Andrew David Thaler • History of Science, Science • June 26, 2014
Ictineo II. Image by wikimedia user Cookie.
A curious vessel sits atop a few struts in the Barcelona harbor. Passing tourists could be forgiven if they thought the small, wooden craft was a prop from the golden age of film or a quiet monument to the work of Jules Verne. It is neither. This ship, built from olive wood and clad in copper, is perhaps the most remarkable seagoing vessel of its time. She is Ictíneo II, the first true submarine.
Narcís Monturiol i Estarriol was a Catalonian revolutionary, utopian iconoclast, and proto-feminist writer who argued that the government, rather than the church, should oversee marriage licenses. He founded several newspapers–which were often shut down after a few issues–including La Madre de Familia “to defend women from the tyranny of men” and Spain’s first communist newspaper, La Fraternidad.
Andrew David Thaler • Natural Science, Science • June 23, 2014
Welcome back. In our third installment of Bad Gas, we’re finally beginning to see visible deterioration of the shells. It’s a short one for you to enjoy.
Andrew David Thaler • Blogging • June 19, 2014
In which I respond to some of the comments and questions raised by the first two videos in my ocean acidification project.
Amy Freitag • fisheries, Focus on Nuance, policy, toxicology • June 12, 2014
After years of scaring pregnant women away from fishy nutrition, the FDA is finally updating its recommendations to encourage them to eat 8-12 ounces of low-mercury fish a week. That’s 2 or 3 meals per week in order to support fetal growth and development. Curious about what fish are low mercury? Stay away from tilefish from the Gulf of Mexico, swordfish, shark, and king mackerel and limit albacore tuna to 6 ounces a week. Better options include “some of the most commonly eaten fish such as shrimp, pollock, salmon, canned light tuna, tilapia, catfish, and cod”. For locally caught fish, you should check with your local authorities. The new recommendations aren’t final – read the draft and write in if you want more information that would help you make safe and healthy seafood choices. Here’s some things you should consider. (more…)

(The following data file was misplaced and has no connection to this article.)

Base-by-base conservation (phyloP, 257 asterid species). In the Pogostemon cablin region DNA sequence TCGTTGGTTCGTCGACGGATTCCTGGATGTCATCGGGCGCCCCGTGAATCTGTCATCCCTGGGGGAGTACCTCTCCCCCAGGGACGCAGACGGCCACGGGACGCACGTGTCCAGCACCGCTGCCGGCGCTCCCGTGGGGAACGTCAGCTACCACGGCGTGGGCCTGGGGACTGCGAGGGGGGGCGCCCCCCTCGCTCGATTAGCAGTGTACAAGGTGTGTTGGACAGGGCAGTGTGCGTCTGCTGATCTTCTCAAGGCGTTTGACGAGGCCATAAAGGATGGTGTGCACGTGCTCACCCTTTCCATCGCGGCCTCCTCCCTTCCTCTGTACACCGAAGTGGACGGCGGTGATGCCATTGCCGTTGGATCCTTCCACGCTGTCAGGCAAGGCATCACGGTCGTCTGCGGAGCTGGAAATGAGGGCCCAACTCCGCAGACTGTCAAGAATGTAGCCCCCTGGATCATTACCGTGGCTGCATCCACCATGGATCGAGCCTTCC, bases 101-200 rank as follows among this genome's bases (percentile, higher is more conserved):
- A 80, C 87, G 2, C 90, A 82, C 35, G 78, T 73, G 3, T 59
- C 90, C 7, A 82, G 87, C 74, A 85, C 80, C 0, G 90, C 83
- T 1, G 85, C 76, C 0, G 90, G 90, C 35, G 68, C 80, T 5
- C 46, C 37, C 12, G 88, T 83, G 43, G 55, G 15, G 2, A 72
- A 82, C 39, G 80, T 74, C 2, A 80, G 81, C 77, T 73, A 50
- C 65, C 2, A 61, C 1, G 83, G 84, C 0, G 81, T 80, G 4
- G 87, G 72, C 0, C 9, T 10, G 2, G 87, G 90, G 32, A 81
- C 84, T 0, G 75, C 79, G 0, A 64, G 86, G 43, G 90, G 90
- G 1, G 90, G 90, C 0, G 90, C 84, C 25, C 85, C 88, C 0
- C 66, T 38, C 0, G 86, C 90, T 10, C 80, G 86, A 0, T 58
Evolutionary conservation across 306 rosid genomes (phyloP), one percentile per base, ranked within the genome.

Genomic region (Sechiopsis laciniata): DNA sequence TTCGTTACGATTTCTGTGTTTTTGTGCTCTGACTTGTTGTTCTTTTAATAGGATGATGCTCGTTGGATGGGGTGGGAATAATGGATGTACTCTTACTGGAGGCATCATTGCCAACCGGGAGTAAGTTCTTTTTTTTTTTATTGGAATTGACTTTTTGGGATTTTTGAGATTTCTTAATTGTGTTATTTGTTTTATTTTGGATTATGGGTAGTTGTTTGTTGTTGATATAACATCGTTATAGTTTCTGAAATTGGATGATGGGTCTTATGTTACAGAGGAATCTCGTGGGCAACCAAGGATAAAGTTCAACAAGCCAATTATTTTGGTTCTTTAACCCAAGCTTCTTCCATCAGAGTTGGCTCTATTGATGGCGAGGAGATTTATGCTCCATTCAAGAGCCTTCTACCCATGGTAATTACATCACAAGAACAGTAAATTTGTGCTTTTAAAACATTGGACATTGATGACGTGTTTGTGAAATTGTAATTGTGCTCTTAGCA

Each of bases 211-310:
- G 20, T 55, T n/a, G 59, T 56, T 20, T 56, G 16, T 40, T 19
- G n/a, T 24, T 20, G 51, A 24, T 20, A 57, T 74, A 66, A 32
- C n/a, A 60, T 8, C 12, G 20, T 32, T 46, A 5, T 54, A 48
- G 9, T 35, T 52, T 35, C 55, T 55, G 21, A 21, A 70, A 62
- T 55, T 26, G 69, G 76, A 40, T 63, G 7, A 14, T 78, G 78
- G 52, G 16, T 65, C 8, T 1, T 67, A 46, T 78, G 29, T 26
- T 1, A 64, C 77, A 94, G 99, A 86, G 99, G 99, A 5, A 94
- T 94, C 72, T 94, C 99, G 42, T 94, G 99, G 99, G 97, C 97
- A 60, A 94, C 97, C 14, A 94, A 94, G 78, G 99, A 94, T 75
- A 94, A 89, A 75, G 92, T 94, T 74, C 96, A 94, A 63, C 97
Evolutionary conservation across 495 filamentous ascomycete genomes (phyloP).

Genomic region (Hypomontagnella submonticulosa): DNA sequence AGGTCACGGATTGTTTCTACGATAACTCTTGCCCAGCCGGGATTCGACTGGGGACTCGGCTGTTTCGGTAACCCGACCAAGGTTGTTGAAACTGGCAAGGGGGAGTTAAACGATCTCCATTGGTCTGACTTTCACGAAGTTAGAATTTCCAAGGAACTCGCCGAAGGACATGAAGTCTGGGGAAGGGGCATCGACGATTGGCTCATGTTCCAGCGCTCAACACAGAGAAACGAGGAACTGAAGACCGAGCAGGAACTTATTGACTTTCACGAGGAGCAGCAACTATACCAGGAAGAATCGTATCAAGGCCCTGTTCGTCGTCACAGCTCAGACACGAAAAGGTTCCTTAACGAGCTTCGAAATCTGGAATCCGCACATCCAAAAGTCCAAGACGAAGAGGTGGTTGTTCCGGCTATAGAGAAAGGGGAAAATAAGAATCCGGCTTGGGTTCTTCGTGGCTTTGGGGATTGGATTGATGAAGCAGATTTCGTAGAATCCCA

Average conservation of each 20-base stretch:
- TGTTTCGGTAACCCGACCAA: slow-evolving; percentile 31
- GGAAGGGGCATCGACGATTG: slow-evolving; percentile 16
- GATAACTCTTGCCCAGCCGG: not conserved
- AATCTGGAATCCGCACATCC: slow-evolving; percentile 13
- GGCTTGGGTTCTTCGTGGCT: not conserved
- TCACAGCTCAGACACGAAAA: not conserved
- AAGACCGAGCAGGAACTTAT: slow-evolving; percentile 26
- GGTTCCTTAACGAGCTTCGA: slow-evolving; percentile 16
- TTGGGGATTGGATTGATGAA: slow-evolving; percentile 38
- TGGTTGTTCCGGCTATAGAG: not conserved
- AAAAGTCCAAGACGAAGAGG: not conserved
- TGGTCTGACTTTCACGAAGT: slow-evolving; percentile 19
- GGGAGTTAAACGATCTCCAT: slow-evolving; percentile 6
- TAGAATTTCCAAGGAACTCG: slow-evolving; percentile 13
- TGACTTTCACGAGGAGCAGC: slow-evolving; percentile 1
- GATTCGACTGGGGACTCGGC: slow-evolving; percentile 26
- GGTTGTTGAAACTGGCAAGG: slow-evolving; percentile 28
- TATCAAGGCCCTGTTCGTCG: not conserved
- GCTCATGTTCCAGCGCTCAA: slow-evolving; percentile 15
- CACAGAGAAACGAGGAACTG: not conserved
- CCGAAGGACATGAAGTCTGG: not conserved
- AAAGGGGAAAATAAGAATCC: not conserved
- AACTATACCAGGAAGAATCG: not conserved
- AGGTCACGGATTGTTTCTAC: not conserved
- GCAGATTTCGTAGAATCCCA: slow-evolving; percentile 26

David Shiffman • Blogging • June 11, 2014
The mainstream media doesn’t always have the greatest reputation for accuracy when it comes to reporting stories about sharks. Inspired by this brilliant campaign, I decided to “adjust” the headlines of some particularly absurd recent news stories about sharks.
This story about a shark that may have been eaten by another shark.
Andrew David Thaler • Natural Science, Science • June 10, 2014
After over a month of planning, it’s finally time to unveil my new ocean acidification project: Bad Gas! Watch this video to learn how to turn a Soda Stream into a miniature ocean and explore the impact of ocean acidification.
As this experiment continues, it will develop into a series of lesson plans for science teachers to use in the classroom. If you’re following along or joining in with your own tiny ocean, leave a comment below and keep us updated on your progress.
David Shiffman • Conservation, fisheries, marine science, Natural Science, Science, sharks • June 9, 2014
I’ve just returned from the second Sharks International, a scientific conference for shark and ray researchers, which was held in South Africa. With nearly 300 researchers and conservationists from more than 38 countries in attendance, the conference was a fantastic learning and networking experience, and a huge success.